Way of the Sword Remains Exclusive: Kendō’s Largely Local AppealCulture Lifestyle
From Martial Arts to Sports
Competitors from 56 countries and regions gathered at the World Kendō Championships in Tokyo earlier this year to test fencing skills honed through rigorous daily training. Despite the diverse nationalities, though, Japan dominated as ever, with only South Korea providing any challenging opposition; the United States was next strongest, reaching the semifinal stage in both the men’s and women’s team competitions.
By comparison, at the August 2014 World Jūdō Championships in Chelyabinsk, Russia, there were 110 countries and regions represented—twice as many as for the kendō tournament. But kendō is not an Olympic sport, as jūdō is. This is still another measure of how the “way of the sword” has yet to catch on internationally.
Japanese sports that have become international, like jūdō, karate, and sumō wrestling, all originally emerged as martial arts. Practitioners trained both their minds and bodies through the study of the dō—the “way” or philosophy of the art—alongside the jutsu, or technique. These martial arts were rooted in contemporary life as a way of building character. In their combination of the spirit of martial arts with the modern concept of sportsmanship, jūdō, karate, and sumō have histories that differ considerably from those of sports like soccer and baseball.
Adaptations Needed to Win World’s Attention
While there are enough competitors, known as kendōka, to hold an international tournament, one reason that kendō has failed to gain global attention is that it is difficult to understand the rules for winning each bout.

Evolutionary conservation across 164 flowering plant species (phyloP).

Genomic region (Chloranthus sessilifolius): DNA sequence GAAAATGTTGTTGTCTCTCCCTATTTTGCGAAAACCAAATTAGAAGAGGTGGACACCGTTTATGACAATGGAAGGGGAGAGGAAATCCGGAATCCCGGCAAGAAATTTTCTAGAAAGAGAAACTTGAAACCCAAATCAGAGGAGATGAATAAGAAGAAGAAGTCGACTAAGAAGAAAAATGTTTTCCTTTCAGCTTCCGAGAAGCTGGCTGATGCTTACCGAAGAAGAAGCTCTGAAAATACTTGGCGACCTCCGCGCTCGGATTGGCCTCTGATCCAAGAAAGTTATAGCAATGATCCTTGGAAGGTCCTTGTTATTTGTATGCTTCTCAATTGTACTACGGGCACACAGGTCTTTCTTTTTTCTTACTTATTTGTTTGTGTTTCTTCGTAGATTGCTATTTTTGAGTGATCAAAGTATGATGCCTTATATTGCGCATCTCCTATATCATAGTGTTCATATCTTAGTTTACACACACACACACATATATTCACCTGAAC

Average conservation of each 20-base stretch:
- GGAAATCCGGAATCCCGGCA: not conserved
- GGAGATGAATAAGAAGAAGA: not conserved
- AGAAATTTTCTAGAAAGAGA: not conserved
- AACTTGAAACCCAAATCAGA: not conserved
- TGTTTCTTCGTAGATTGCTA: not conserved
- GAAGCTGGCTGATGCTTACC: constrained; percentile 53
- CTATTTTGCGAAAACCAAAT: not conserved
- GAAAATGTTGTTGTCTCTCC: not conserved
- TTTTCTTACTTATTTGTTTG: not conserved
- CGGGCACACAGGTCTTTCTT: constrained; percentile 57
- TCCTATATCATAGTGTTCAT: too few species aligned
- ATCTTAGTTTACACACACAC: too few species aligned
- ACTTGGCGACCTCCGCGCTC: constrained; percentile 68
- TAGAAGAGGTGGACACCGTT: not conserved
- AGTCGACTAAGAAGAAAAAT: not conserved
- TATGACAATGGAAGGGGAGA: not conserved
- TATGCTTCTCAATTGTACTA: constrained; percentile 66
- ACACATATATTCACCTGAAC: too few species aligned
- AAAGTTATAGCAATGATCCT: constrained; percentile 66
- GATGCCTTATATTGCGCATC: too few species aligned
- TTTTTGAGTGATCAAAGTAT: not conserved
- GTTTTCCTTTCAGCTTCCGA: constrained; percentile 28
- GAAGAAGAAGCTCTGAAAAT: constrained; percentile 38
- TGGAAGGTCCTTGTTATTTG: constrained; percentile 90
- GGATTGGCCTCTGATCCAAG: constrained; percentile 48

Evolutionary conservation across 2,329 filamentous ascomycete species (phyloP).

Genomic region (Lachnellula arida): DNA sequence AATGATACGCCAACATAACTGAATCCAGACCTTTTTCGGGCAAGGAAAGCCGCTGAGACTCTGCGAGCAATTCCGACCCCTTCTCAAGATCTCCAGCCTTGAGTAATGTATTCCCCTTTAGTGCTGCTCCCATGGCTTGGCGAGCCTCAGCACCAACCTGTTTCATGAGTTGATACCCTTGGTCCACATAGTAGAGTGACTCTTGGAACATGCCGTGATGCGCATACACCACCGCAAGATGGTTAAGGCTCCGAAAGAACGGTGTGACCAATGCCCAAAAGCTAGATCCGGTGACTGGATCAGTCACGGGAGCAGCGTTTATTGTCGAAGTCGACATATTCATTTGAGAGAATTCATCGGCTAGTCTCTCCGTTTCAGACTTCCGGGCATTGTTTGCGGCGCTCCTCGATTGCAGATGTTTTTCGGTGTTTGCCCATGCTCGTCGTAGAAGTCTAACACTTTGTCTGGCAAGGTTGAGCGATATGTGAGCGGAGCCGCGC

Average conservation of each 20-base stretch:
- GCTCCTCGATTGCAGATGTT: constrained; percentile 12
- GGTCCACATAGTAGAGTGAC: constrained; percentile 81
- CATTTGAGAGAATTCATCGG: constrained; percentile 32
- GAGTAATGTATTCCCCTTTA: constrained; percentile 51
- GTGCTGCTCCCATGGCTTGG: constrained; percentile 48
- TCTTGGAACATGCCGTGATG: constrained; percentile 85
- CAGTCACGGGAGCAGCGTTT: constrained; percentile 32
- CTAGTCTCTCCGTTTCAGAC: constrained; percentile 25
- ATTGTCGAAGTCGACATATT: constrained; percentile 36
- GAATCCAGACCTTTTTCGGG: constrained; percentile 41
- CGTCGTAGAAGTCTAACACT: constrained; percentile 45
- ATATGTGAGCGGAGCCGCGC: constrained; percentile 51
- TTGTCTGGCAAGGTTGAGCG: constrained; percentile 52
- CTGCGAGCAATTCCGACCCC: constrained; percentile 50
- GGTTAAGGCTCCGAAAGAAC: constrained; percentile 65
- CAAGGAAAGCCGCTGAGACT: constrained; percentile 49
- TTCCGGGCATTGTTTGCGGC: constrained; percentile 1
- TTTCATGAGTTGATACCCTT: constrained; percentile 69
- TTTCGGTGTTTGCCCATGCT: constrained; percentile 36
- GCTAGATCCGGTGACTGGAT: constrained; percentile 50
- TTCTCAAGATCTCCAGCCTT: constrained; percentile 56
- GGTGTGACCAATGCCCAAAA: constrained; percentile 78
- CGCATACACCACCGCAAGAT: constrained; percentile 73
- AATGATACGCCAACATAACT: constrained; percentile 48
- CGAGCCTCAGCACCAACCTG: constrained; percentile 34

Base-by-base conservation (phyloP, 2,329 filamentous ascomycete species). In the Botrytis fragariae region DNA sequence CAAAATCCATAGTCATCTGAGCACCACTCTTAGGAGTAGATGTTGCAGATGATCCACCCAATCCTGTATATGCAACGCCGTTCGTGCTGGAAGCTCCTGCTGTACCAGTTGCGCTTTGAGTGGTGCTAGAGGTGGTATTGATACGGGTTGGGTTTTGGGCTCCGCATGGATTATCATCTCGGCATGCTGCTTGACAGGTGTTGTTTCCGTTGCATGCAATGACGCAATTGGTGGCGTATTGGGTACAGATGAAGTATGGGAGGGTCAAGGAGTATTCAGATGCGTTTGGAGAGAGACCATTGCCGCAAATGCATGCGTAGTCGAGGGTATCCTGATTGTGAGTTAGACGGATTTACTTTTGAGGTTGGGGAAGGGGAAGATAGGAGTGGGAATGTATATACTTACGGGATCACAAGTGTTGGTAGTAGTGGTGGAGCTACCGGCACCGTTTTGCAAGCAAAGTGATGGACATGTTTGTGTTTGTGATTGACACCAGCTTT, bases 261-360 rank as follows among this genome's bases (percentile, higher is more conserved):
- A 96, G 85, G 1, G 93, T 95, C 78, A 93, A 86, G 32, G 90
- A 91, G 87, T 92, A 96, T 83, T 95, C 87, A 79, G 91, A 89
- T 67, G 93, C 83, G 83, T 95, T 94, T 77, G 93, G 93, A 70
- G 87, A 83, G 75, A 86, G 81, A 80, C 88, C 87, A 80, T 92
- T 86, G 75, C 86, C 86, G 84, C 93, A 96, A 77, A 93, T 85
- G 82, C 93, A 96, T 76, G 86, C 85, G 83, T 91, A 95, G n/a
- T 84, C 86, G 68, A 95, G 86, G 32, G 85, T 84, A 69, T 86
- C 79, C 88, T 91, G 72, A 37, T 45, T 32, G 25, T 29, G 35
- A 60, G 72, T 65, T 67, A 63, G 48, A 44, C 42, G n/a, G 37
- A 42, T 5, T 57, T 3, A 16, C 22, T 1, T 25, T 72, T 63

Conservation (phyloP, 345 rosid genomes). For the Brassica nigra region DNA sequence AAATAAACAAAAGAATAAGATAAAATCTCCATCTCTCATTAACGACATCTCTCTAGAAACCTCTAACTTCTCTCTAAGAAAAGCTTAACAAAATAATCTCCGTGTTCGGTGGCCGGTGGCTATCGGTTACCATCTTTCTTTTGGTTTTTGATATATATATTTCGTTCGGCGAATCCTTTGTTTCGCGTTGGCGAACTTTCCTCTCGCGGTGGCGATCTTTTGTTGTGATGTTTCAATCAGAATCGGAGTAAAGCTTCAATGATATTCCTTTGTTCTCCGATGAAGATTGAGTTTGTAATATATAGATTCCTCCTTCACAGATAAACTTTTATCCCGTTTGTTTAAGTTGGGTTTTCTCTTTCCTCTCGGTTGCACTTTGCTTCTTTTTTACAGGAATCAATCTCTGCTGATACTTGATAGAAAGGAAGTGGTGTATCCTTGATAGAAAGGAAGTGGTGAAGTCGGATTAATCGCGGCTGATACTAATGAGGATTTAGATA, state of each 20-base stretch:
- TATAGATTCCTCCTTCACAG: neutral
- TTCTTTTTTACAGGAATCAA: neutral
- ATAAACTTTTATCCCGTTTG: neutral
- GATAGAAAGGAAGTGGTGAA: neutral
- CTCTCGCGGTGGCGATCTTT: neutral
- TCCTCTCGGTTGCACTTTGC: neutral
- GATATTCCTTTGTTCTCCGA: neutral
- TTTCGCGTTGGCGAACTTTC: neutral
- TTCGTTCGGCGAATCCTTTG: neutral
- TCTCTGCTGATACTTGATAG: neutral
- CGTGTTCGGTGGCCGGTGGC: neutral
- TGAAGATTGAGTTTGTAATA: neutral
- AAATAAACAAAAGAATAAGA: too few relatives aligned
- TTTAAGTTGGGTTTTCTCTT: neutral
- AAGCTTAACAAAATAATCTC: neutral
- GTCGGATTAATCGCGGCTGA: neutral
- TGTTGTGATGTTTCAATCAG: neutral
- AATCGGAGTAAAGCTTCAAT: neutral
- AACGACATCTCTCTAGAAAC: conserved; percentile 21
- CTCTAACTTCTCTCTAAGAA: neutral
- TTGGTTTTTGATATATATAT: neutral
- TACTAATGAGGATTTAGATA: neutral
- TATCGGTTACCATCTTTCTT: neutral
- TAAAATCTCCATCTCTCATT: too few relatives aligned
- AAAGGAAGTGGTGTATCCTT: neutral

As with jūdō, scoring an ippon—one point—secures victory. Jūdō, however, has made numerous changes as it has internationalized to become more acceptable as a sport, while preserving the aspects that make it a martial art. For example, it has introduced the waza-ari, representing half a point, and the yūkō for deciding the result in case of a tie, as well as different colored uniforms to make it easier to follow. The fact that victory is often achieved through throwing the opponent—an easily understood, decisive move—contributes further to making it simple to understand.
In kendō, a strike only counts as an instant victory if it is judged to have been executed with the necessary kihaku (spirit), hasuji (correct blade angle), and taisabaki (body movement)—this unification of spirit, sword, and body is known as kikentai itchi. There is certainly no chance of winning through a lucky hit. But for kendō to become an international sport, it needs to change its rules to make them more flexible and easier to understand. The world of kendō is conservative though, and continues to see the discipline as only a martial art, resulting in slow progress in adapting it into a global sport.
International Kendō Students
One institute spreading greater understanding of kendō is the International Budō University in Katsuura, Chiba Prefecture, which trains instructors in Japanese martial arts (budō) and fosters international exchange through teaching these arts. Professor Ijima Akira, who runs the Kendō Club at the university, allowed us to film around 250 students from countries including Russia, China, Switzerland, and Peru, enthusiastically taking part in a training session. The students were highly motivated in their efforts to acquire new techniques.In the silence before training, as everyone concentrated on focusing mind and spirit, stillness filled the 500-square-meter hall. But when the session began, the action was intense, with uchikomi hitting drills across the space and each ardent movement seeming to unify spirit, sword, and body.